Power Restored at Atlanta’s Airport After Major Outage Scrubs 1,200 Flights

by Barbara Peterson
Power Restored at Atlanta’s Airport After Major Outage Scrubs 1,200 Flights

Hartsfield-Jackson Airport. Photo: William Fisher


An electrical fire at a local power station brought the nation’s busiest airport hub to its knees over the weekend, causing a blackout at Hartsfield-Jackson airport in Atlanta that led to hundreds of flight cancellations. And even after the lights came back on Sunday night, airline officials said the effects were likely to be felt for days.

Because Atlanta is a major connecting hub for air travelers, the meltdown also rippled through the country’s transportation network – just as the holiday travel season is getting into high gear.

Delta Air Lines, which is based in Atlanta and carries more than 70 percent of its traffic, canceled 900 flights on Sunday, or most of its regular schedule. It scrubbed an additional 300 flights on Monday.

The carrier said it expected to be back to normal by the end of the day – but it could take much of the week to get crews and planes back in place. And given that flights are packed at this time of year, stranded passengers have fewer options.   The airport typically handles some 275,000 passengers a day.

Other airport operations were affected, as well; because Customs and Immigration officials were also in the dark, and could not process arrivals, all incoming international flights to Atlanta were diverted. 

The cause of the fire was still undetermined today. The utility company Georgia Power issued a statement saying that a piece of switchgear in an underground electrical facility could have failed, thus setting off the blaze.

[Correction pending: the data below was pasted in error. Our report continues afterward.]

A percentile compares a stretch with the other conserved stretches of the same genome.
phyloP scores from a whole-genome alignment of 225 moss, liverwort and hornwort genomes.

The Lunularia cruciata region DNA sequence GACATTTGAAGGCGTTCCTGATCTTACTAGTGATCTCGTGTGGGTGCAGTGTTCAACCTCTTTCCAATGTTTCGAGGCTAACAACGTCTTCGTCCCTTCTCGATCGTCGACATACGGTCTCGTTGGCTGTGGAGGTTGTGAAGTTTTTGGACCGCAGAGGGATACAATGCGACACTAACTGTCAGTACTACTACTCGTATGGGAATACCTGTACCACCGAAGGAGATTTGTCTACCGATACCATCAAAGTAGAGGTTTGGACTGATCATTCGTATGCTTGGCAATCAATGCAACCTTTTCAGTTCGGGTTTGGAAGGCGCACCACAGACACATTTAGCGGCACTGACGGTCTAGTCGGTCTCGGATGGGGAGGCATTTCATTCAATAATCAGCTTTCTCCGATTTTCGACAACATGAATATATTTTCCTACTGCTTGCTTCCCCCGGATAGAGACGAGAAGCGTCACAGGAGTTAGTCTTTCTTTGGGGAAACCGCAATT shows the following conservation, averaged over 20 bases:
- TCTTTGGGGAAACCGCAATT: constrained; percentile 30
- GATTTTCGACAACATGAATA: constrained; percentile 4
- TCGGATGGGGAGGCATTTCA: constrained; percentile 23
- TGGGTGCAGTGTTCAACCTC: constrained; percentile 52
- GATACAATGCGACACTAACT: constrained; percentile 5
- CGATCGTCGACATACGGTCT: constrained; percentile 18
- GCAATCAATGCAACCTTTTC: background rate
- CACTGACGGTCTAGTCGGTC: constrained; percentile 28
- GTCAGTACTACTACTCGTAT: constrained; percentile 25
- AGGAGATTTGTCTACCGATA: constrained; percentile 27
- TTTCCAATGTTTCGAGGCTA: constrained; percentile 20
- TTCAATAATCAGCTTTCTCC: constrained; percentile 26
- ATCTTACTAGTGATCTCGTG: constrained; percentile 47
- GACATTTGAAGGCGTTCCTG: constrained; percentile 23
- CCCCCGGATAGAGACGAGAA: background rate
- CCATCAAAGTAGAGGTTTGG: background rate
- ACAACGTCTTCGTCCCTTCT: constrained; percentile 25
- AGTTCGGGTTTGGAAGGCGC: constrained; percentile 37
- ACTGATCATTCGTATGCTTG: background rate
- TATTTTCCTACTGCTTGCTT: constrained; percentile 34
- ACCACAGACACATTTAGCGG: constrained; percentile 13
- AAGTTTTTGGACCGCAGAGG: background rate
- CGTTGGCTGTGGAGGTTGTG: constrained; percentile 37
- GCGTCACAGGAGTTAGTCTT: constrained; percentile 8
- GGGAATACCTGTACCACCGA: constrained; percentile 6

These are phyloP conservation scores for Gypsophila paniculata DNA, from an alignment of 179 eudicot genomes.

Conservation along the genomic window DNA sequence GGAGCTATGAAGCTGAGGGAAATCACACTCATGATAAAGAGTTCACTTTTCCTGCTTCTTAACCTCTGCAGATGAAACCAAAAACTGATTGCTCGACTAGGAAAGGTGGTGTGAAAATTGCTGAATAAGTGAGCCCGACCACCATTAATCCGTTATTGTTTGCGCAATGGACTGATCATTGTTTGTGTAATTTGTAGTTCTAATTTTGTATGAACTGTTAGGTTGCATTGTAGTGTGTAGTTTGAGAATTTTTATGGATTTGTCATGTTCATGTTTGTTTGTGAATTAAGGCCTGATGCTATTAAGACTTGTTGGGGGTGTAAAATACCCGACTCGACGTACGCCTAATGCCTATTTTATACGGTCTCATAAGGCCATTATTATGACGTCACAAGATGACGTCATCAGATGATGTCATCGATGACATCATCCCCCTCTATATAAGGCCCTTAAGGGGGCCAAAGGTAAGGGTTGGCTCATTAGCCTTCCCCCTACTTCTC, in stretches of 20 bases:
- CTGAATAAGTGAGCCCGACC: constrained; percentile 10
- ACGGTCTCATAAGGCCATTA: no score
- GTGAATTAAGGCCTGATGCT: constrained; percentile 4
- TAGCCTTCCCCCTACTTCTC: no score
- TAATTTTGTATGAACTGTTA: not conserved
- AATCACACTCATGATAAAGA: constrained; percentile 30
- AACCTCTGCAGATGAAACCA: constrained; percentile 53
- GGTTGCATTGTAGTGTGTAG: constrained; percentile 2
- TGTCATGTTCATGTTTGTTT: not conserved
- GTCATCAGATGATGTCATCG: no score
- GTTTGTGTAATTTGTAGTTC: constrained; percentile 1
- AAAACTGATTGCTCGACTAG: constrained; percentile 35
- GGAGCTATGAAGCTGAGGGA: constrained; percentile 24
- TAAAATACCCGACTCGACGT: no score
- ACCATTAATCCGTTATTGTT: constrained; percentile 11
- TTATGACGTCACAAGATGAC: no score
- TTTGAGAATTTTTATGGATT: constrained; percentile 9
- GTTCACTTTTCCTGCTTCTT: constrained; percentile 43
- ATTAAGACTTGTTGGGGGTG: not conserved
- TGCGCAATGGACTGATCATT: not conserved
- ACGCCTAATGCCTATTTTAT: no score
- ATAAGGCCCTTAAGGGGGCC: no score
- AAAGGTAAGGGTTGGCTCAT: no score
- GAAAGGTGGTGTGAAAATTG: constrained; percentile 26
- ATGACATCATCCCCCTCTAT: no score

This is not the first time that an electrical fire has halted operations at Atlanta. Last year, Delta suffered three days of massive days and cancellations after a small fire knocked out a transformer that supplies power to the airline's vital data center. Airline agents could not check in passengers; flights could not be dispatched; and self-serve kiosks at airports were down. The result: the airline lost $100 million in revenue after canceling 2,000 flights.

Given that previous episode, observers this time expressed astonishment that there was not a functioning backup system that could have rescued the situation. By calling attention to the vulnerabilities in the power supply to one of the biggest airports in the world, the incident may have implications for airport security, as well.

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